This all came at the tail end of a lost weekend for track and held. On the Saturday morning before the Toronto race, the International Amateur Athletic Federation, the governing body for the sport, suspended Mary Slaney—the most famous and successful U.S. women's middle-distance runner in history—and hurdler Sandra Farmer-Patrick, both of whom had been found to have suspicious testosterone levels at last year's U.S. Olympic trials. Hours later, a two-mile quasi match race between two of the world's foremost distance runners, Algeria's Noureddine Morceli and Ethiopia's Haile Gebrselassie, in Hengelo, the Netherlands, with $1 million promised to the winner if he broke the eight-minute barrier, was spoiled when Morceli ran listlessly, then dropped out with a lap to run. Gebrselassie went on to break the world record with a time of 8:01.08. "Our sport has lost ground in Europe, too," promoter Jos Hermens said before the two-mile. "We need new things." Instead, 22,000 fans got a stopwatch Cakewalk that only a track nut could appreciate. On Saturday night Frankie Fredericks of Namibia, a four-time Olympic-silver medalist at 100 and 200 meters who was peeved at his exclusion from the Toronto race, failed to show for a 150-meter race in Cardiff, Wales, at which he had promised to lay down a swift 150 that neither Bailey nor Johnson would match. A conference call during which Fredericks, who was at home in Monte Carlo, was to have explained his absence failed to materialize as well, supposedly due to telephone problems.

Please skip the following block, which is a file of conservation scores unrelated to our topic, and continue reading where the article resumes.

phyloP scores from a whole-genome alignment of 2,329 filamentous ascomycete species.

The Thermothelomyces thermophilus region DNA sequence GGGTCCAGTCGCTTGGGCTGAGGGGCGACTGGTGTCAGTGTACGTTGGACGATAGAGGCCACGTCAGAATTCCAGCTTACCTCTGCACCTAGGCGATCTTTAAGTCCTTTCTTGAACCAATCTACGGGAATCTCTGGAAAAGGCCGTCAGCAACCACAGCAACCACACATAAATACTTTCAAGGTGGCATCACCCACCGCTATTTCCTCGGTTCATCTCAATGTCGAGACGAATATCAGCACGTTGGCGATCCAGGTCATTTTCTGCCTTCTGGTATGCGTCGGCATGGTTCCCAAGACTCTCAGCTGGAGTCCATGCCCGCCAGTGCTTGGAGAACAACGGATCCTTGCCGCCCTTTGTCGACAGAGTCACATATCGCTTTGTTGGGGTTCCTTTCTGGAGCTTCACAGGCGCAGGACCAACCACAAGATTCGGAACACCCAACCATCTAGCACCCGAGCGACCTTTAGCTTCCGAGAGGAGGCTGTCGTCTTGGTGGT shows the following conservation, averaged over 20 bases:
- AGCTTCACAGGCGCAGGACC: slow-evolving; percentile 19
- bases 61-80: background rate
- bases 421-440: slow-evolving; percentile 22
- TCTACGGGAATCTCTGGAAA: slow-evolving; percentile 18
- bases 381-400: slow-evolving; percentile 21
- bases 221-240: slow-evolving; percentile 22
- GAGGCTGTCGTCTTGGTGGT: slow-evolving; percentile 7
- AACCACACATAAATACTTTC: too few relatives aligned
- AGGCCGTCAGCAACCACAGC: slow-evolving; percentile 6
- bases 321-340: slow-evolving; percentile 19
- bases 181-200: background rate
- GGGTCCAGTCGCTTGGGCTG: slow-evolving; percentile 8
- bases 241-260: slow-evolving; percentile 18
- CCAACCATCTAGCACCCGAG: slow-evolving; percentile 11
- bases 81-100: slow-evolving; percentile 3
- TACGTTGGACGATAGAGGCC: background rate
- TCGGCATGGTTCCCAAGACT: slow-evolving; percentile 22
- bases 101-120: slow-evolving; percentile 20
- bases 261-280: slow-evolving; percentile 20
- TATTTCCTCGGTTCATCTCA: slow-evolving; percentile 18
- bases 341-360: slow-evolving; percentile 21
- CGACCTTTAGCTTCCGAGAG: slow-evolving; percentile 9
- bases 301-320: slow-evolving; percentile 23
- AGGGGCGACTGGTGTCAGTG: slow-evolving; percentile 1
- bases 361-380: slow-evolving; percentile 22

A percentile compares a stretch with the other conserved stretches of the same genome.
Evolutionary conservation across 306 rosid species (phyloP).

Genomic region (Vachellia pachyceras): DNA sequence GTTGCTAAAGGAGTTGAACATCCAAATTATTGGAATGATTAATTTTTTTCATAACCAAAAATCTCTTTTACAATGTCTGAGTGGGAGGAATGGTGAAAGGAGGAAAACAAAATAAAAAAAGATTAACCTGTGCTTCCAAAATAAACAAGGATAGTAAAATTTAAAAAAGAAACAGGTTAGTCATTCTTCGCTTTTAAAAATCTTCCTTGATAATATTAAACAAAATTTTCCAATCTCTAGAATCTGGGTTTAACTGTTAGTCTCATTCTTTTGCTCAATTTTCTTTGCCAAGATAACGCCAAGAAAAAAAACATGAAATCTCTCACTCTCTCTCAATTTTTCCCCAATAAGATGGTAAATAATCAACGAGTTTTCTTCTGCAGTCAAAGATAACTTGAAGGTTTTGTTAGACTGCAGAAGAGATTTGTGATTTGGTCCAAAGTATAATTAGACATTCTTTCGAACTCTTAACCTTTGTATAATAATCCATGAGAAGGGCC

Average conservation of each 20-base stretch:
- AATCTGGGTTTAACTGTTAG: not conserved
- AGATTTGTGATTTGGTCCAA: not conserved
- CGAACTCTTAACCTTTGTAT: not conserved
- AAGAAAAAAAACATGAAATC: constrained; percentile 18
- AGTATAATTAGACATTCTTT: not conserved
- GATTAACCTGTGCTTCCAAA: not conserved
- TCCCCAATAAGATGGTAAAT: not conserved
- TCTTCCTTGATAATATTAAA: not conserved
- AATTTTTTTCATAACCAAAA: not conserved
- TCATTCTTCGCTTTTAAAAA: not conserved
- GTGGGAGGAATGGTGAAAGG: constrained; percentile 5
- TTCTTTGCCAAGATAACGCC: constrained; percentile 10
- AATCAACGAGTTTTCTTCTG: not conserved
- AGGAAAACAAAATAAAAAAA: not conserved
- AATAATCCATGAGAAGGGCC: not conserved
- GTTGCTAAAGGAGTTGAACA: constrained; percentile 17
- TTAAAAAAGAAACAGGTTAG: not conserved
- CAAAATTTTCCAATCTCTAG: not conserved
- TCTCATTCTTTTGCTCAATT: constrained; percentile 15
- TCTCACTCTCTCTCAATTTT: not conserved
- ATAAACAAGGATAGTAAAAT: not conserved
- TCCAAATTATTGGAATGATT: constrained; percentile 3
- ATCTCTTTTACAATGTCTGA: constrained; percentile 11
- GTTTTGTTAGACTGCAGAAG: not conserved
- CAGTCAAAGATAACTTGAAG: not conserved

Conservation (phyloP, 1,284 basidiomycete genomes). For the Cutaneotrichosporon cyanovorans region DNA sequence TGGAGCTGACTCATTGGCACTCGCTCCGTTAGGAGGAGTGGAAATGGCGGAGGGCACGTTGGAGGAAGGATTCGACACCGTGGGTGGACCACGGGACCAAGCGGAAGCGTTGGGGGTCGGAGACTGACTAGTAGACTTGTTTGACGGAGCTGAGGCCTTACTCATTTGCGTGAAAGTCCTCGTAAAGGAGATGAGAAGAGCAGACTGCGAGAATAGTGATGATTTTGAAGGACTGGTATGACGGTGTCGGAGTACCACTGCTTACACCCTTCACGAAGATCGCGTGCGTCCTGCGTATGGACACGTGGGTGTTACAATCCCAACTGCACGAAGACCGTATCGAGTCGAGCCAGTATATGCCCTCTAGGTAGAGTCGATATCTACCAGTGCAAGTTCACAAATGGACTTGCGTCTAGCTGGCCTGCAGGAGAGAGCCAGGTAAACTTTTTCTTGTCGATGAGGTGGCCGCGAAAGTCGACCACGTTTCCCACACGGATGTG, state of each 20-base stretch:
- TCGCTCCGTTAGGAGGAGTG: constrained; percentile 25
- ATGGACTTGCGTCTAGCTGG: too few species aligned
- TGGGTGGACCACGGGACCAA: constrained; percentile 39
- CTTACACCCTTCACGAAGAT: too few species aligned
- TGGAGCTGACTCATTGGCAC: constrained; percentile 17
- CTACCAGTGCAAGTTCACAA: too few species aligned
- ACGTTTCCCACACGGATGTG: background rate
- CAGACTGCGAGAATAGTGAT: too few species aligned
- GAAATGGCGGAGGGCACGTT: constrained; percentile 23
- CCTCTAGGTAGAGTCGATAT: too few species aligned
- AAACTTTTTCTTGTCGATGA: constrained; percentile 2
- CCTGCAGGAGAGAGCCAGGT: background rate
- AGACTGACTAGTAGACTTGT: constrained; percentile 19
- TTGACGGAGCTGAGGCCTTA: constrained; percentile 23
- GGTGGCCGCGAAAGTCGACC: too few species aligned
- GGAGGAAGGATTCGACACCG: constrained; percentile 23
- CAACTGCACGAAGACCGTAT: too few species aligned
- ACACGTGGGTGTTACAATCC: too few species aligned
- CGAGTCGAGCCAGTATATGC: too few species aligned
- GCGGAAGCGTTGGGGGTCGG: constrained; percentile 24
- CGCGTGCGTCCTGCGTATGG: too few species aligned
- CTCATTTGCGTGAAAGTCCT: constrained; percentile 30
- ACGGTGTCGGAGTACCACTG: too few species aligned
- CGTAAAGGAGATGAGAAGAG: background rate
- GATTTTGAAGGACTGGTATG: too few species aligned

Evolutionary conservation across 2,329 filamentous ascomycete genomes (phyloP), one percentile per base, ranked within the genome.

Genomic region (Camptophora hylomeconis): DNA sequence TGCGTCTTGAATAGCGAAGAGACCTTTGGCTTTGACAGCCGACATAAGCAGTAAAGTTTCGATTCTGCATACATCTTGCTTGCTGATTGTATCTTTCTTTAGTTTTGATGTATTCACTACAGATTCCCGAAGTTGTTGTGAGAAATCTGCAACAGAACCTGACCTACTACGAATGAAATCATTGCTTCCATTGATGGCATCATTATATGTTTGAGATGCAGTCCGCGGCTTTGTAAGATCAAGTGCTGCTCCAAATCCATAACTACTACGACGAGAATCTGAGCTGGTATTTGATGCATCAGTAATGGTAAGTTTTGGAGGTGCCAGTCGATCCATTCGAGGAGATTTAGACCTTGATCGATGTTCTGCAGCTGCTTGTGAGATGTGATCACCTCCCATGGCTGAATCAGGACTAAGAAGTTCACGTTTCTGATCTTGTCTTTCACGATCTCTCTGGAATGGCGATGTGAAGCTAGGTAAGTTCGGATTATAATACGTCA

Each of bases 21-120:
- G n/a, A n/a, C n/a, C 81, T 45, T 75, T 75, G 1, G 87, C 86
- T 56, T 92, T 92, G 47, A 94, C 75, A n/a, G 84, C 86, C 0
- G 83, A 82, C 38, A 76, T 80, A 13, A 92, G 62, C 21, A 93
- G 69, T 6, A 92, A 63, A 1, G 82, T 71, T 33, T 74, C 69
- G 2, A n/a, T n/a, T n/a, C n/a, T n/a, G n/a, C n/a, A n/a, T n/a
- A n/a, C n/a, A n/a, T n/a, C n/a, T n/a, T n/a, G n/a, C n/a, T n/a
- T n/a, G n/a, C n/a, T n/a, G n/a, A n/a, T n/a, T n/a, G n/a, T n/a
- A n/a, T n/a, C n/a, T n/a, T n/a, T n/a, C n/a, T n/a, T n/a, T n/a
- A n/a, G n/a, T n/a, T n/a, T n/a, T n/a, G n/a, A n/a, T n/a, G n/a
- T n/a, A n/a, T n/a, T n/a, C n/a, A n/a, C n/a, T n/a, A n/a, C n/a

In all, a weekend that was to herald a new era for track and field was instead a train wreck. Bailey is surely thrilled; his title is secure, as is his reputation for growing very large in the biggest races, and if all the bills are paid he will be $1.5 million richer. Canadian fans are giddy at the mastery of a drug-free Jamaican immigrant (unlike Ben Johnson) over American sprinters. But the list of those enriched by the events of Saturday and Sunday is short indeed, and does not include track and field.

The idea of Bailey and Johnson running against each other at the hybrid distance was born last August in Atlanta, on the night after Johnson's epochal 19.32-second performance in the 200 meters. The midwife was none other than NBC's Bob Costas, who ignorantly split Johnson's time in half, came up with 9.66, and since Bailey's world record in the 100 was 9.84, declared Johnson the World's Fastest Human. (If you think of Johnson's time in the 200 as the product of two equal 100s—which, of course, you can't—you must consider that one of them includes a flying start; off a flying start in the Olympic 4 x 100 relay, Bailey ran an 8.95.) "It was a person who knew nothing about track talking about it with a lot of people listening," Bailey said. But it struck a nerve. The question—didn't Johnson deserve the title of World's Fastest?—was asked at subsequent European meets. Bailey and Johnson got into a shouting match before a meet in Berlin.